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Georges St-Pierre, one of the greatest fighters in history, has retired.

The former UFC middleweight and welterweight champion announced his decision at a press conference in Montreal, Canada this morning, calling an end to his storied career at 37-years old.

“It takes a lot of discipline to become and stay champion. It also takes a lot of discipline to stop while still feeling that you’re in the best physical and mental shape of your life but I’ve always planned to leave the sport when I’m at the top and in good health,” St-Pierre said via press release.

“I want to thank my family, my fans, my coaches, trainers and training partners, my sponsors and my agents for their indefectible support during all these years. I will forever be grateful for the work of Lorenzo and Frank Fertitta, as well as Dana White and all UFC employees for giving me the opportunity to showcase my skills before the world, from UFC 46 to UFC 217. I also want to thank each of my opponents. All of them are incredible athletes who brought out the best in me. I retire from competition with great pride at having had a positive impact on my sport. I intend to keep training and practicing martial arts for as long as I live and I look forward to watching the new generation of champions carry our sport into the future.”

St-Pierre owns victories over B.J. Penn twice, Josh Koscheck twice, Matt Hughes, Jake Shields, Carlos Condit, Johny Hendricks and Nick Diaz. Most recently, he defeated Michael Bisping to earn a world title at his second weightclass.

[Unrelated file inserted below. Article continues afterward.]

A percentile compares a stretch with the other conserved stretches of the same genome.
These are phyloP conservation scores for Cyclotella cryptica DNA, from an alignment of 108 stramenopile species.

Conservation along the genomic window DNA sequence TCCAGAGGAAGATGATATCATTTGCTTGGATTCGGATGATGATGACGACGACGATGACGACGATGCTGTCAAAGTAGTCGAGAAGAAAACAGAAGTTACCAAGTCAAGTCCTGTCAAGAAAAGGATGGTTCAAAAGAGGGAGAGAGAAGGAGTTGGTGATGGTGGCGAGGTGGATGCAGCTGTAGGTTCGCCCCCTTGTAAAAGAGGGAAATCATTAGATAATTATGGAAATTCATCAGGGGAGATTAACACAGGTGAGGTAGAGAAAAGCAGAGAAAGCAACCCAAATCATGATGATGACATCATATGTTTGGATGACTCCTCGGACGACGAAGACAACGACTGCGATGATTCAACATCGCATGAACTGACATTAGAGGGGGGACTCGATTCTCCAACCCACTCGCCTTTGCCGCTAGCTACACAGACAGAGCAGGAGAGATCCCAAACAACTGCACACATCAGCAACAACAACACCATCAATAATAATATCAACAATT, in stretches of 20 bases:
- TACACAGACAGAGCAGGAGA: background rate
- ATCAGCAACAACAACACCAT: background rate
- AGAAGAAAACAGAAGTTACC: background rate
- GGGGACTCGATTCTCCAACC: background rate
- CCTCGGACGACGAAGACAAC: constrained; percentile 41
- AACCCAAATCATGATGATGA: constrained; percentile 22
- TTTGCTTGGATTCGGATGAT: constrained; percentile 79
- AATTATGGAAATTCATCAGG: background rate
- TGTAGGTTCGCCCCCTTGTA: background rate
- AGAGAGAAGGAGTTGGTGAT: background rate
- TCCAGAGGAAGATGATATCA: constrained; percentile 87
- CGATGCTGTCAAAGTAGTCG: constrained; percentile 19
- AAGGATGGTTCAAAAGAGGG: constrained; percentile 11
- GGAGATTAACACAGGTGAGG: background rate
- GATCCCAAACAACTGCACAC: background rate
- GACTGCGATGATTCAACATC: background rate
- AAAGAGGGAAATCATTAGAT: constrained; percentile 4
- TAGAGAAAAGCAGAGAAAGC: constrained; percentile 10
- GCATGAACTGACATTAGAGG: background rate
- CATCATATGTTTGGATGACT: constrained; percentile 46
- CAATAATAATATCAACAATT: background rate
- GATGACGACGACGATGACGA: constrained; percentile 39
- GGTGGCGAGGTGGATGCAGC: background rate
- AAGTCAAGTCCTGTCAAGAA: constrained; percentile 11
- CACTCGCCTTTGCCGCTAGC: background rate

“Georges has cemented his legacy as one of the pound-for-pound greatest fighters ever,” UFC President Dana White said (via press release). “He beat all the top guys during his welterweight title reign and even went up a weight class to win the middleweight championship. He spent years as one of the biggest names in MMA and remains one of the best ambassadors for the sport. He put Canada on the MMA map.”

While later generations may not have a full appreciation for St-Pierre, his impact on mixed martial arts and the UFC is hard to state. For years, St-Pierre was the promotion’s biggest star, particularly on pay-per-view, and almost single handedly turned Canada into a hotbed for MMA.

Outside of the Octagon, St-Pierre was also renowned as a tremendous ambassador for the sport, never engaging in trash talk or press conference shoving matches, instead citing the traditional honour of martial arts as his guide. He was also a phenomenal businessman, regularly pointing out the correct ways for fighters to value themselves even when facing pressure from promoters.

During his prime, St-Pierre ruled the welterweight division with an iron fist, defending the title 9 times. He’s also noted as defeating three separate generations of 170-pounders in Matt Hughes, his own challengers, and Johny Hendricks. He retires on a 13 fight win streak.

As far as motivation for his retirement, during his press conference this morning St-Pierre spoke repeatedly of his desire to walk away on top of the sport. While a contest with Khabib Nurmagomedov would have kept him around for at least one more fight, when that fight failed to materialise, it became clear to the legend it was time to call it a day.

“In life, it’s always the fighter that knows when to retire too late,” St-Pierre said. “What I don’t want is retire too late. That’s what I don’t want to do.”